Catch all the cameos in the “Sunday” musical number at the Moondance Diner in “tick,tock…BOOM”? You may be a theater geek. This is your week.
On Thanksgiving Day Thursday, the Broadway casts of “Six,” “Moulin Rouge!” and “Wicked” will perform on NBC. “Waitress” and “Chicago” on CBS.
Both “Trouble in Mind” and “tick, tick…BOOM” are shows about theater and theater artists – the first, a play by Alice Childress about racism in the theater that made its Broadway debut this past week 66 years after debuting Off-Broadway; the second, a movie launched on Netflix Friday, marking Lin-Manuel Miranda’s directorial debut, that adapts an early musical by “Rent” composer Jonathan Larson that is about trying to create a musical.
Both follow in an old and persistent tradition: The stage as the subject on stage and screen. Shakespeare presented actors performing plays within five of his plays : Love’s Labour’s Lost, A Midsummer Night’s Dream, Hamlet, The Tempest and The Taming of the Shrew. The last of these inspired Cole Porter’s “Kiss Me Kate,” one of the many stage musicals about theater. The most beloved of these stage musicals about theater are about musical theater, from Show Boat to A Chorus Line. Backstage musicals were one of the earliest genres when Hollywood movies added sound, typified by Busby Berkeley’s extravaganzas, like “42nd Street.”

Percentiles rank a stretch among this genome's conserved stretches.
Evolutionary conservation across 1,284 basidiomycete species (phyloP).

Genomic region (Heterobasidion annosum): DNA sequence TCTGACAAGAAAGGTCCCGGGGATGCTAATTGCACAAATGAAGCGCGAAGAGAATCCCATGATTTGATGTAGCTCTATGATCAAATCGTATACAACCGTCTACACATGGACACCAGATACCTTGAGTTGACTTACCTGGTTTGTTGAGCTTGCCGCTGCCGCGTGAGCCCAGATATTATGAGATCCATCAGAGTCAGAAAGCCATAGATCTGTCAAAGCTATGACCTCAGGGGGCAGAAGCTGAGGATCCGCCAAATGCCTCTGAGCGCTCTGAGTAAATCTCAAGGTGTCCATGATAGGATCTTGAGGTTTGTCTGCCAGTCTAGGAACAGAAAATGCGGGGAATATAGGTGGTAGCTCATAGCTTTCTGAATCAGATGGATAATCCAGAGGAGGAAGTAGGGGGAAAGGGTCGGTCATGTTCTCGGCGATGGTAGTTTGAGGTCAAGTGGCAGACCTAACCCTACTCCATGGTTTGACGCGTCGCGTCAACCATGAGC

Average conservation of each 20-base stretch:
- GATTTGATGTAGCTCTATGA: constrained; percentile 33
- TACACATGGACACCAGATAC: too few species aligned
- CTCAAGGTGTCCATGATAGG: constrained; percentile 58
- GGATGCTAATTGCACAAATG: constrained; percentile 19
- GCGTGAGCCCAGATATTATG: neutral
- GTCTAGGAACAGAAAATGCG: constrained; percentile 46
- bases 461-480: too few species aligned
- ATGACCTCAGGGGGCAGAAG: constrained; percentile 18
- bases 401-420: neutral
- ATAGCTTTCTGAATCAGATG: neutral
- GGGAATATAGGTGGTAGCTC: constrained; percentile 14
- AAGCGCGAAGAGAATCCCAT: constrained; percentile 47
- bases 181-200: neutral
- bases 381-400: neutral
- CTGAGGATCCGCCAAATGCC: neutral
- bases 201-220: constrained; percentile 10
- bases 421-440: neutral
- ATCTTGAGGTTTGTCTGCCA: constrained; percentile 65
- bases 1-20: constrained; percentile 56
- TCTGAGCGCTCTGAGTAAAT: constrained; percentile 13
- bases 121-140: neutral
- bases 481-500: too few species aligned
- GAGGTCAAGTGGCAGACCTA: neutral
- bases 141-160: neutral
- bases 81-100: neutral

Is this a sign of artistic self-centeredness, or of theater as a continuing force in the culture, despite laments to the contrary?
The Week in New York Theater Reviews
The surprise of “Diana the Musical,” which is opening tonight at the Longacre Theater, is that it’s more enjoyable – better! — on Broadway than it is on Netflix, where a recording of this stage musical about the life of Diana, Princess of Wales, has been streaming since October 1. Critics, especially British ones, eviscerated it: “comically misconceived” (The Times of London) “cringey…confusing..ickiest” (The Standard) ‘What? What? WHAT?’ (The Guardian.)